In the summer of 2009 Australian artist Vera Möller spent time in the King’s Wood at Challock, not far from here, as part of an exchange program between Stour Valley Arts and Heide Museum in Melbourne. On Thursday evening the fruits of this period of research were revealed when Möller’s show opened at the Sidney Cooper Gallery in Canterbury. She was trained as a biologist and microbiologist in Germany subsequently studying art in Melbourne. The ‘hybrids’ are tiny models of imaginary fungi which were placed in the natural environment of the King’s Wood and photographed with a macro lens. The large hall at the rear of the gallery shows these large photographic images while a small glass case houses the surprisingly small models. In the hallway and the front room are works on paper which conjure up additional imagined images of mycological specimens and cellular forms. Stour Valley Arts have put together many fine artists books and Vera Möller’s is no exception. It’s a beautiful production concentrating on the photographed hybrids and including critical texts by Justin Clemens (Melbourne), Peter Vujakovic (Canterbury), a witty imagined taxonomy by Ian Bride (Whitstable) and poem/journal extracts from me (Faversham).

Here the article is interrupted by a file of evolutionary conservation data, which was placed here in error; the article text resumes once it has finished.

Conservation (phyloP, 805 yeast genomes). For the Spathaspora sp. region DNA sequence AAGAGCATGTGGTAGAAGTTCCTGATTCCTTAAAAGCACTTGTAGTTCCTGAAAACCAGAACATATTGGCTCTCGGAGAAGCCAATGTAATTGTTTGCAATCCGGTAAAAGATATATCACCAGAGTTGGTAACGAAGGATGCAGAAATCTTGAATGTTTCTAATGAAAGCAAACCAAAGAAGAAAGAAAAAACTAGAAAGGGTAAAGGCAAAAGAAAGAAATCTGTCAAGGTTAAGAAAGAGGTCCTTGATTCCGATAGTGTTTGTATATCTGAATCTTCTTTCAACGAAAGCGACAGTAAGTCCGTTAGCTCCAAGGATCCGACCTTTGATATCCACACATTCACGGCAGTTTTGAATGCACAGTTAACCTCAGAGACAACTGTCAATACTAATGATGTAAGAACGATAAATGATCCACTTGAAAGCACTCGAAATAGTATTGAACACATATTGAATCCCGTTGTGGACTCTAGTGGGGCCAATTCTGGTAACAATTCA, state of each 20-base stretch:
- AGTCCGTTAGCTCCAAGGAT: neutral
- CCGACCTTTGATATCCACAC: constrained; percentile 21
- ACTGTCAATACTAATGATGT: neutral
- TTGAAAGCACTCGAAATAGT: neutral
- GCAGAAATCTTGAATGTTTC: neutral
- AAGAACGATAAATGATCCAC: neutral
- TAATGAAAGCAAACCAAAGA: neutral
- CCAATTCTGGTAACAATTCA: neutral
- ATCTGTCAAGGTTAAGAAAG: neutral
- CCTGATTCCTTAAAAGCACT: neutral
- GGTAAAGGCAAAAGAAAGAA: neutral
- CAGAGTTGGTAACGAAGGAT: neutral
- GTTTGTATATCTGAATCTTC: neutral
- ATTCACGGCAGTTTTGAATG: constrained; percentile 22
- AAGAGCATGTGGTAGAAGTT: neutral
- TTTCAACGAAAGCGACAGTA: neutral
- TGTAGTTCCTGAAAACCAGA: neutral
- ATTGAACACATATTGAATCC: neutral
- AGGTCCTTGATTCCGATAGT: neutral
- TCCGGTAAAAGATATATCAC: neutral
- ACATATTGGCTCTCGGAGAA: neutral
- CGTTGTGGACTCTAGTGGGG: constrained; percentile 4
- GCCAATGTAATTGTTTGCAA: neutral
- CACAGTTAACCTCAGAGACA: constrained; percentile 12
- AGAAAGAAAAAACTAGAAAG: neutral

Thursday, 24 November 2011
Tuesday night’s reading at The Lamb featured Gavin Selerie and Kelvin Corcoran. Gavin read new work centred on the great English/West Indian saxophonist Joe Harriott together with a longer piece from Music’s Duel, the selected poems. Kelvin read from the new Longbarrow Press book Words Through a Hole Where Once There Was a Chimpanzee’s Face (there’s a rational explanation of this title but you’ll have to buy the book to find out). It’s always a pleasure to hear these two poets. It capped off an enjoyable evening eating out with August Kleinzahler.